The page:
154 Glass St., Suite 154
Ongoing through April 15
Iconic Mexican surrealist Frida Kahlo is on display at PDNB Gallery in an exhibition highlighting the playful and candid photographs of the artist taken by her close companion, Lucienne Bloch.
Bloch and Kahlo were introduced to each other by artist Diego Rivera, and the two developed a deep friendship. Bloch became a vital figure in Kahlo’s life, helping her overcome a series of setbacks that would later appear in the artist’s most iconic and personal paintings.
Also on display are vibrant color and black-and-white photographs of Kahlo by the master photographer and Kahlo’s longtime lover, Nickolas Muray. Throughout their decade-long on-again, off-again love affair, Muray would photograph Kahlo during his visits to Mexico and while she was in New York for solo exhibitions. The images included by Muray reveal the eccentric, colorful tour de force that the world knows as Frida Kahlo.
Lucy Kirkman Allen — When a Man’s House Is Finished
2277 Monitor St.
Ongoing through March 25
Every piece of art has a backstory, but the one for Lucy Kirkman Allen’s exhibit at Galleri Urbane is especially intriguing. She and her husband bought an 1800s farmhouse in rural Virginia from a man named James. Soon after they moved in, James showed the couple his most prized photograph. In it, three women stand in front of the farmhouse. Two are holding cats and the third is holding a handwritten placard, reading: “We are here in the past, come visit in your time machine.” James had an entire album of black-and-white photographs, mostly of women and young children, and agreed to loan it to Allen. When a Man’s House Is Finished
is a collection of acrylic and oil painted replicas of photos from the album.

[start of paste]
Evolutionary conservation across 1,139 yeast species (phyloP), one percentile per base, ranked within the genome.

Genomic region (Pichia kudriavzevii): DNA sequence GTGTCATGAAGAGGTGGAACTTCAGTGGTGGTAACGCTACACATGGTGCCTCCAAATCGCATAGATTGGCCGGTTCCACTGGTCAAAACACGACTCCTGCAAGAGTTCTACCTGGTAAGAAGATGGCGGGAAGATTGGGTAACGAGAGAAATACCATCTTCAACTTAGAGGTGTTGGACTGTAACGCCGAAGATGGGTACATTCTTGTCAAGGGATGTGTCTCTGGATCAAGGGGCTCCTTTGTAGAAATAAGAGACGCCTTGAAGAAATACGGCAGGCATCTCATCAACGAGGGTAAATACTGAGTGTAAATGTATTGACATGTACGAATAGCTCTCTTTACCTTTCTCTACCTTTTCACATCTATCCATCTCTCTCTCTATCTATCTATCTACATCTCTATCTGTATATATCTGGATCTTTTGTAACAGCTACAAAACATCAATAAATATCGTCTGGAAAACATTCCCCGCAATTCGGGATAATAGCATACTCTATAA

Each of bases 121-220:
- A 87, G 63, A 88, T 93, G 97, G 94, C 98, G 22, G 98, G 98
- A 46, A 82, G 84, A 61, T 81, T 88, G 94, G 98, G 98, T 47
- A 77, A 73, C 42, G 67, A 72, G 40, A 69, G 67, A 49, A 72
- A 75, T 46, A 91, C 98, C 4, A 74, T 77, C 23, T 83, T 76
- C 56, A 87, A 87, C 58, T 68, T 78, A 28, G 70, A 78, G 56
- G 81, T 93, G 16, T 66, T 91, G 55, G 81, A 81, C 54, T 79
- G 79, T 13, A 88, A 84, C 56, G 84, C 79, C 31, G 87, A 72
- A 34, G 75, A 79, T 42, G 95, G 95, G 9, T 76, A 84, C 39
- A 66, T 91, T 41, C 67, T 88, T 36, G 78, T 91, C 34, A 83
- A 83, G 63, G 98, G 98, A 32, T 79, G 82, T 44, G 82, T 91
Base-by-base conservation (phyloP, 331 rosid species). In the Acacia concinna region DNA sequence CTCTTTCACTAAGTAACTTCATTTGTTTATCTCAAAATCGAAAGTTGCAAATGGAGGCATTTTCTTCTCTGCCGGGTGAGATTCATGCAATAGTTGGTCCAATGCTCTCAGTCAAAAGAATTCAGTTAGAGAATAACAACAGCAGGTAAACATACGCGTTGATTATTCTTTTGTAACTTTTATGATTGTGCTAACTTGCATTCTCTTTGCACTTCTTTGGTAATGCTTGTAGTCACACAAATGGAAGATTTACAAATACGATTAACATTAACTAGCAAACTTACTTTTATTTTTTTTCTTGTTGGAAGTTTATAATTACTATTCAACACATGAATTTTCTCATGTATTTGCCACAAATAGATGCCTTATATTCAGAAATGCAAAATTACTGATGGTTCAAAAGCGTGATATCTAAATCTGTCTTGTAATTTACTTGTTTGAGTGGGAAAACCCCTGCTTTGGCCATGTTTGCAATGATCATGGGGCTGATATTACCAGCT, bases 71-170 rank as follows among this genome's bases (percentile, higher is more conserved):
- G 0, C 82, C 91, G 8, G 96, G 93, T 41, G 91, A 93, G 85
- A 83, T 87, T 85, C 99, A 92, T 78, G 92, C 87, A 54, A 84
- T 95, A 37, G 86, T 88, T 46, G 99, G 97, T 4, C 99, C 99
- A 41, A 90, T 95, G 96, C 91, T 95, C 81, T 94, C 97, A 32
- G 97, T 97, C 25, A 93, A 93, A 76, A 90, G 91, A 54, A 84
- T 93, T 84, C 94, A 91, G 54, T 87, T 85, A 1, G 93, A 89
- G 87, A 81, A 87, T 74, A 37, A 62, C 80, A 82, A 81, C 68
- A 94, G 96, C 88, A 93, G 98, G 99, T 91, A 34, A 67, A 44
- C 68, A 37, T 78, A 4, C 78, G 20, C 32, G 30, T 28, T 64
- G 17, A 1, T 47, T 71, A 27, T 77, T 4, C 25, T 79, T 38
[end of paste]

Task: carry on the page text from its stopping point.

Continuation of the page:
Patti Oleon — Neither Here Nor There
Courtesy Cris Worley Fine Art
Cris Worley Fine Arts
1845 Levee St., Suite No. 110
Ongoing through March 25
Patti Oleon’s paintings transcend reality. These haunting works are derived from the artist’s own photographs of public spaces: hotel lobbies, theaters and palaces. Oleon disassociates them from their original context, transporting them from their locales. She has a tendency to mirror multiple views of the same location, with a sharp sense of light and color. The result is tangibly and temporally obscured until you sit with it for a while.
Closing: Blake Jones — Funnier Than Me
Safe Room at the Texas Theatre
231 W. Jefferson Blvd.
When Houston-based artist Blake Jones has an idea, he usually begins with a pen and paper sketch, which makes his vividly colored, robustly textured works all the more interesting. Funnier Than Me
, his exhibit at Texas Theatre, features figurative cut-paper and paint shapes and scenarios reminiscent of his previous work. Abstract it is, but Jones leaves wiggle room for the viewer’s own interpretation and imagination. Jones invites you to take it in and craft your own stories, characters and shapes within each body of work.
Lily Hanson and Brad Tucker
Courtesy Kirk Hopper Fine Art
Kirk Hopper Fine Art
3008 Commerce St.
Artist talk 4 p.m. Saturday
Dallas’ Lily Hanson and Austin’s Brad Tucker approach their work with similar levels of discernment and intuitiveness. Take a cursory glance and it looks like both artists invoke a playful effortlessness. Look long enough, though, and you might pick up on the subtle spiritual undertones simmering below the surface.
The duo uses shape, color and texture to flirt with the viewer’s senses and appeal to their comforts and sensibilities. Sometimes their works seem domestic, other times foreign. Tightly crafted, they’re presented with deliberate purpose: In times of tumult, these works serve as flirty mood stabilizers for the soul. The show will run through March 25. Admission is free.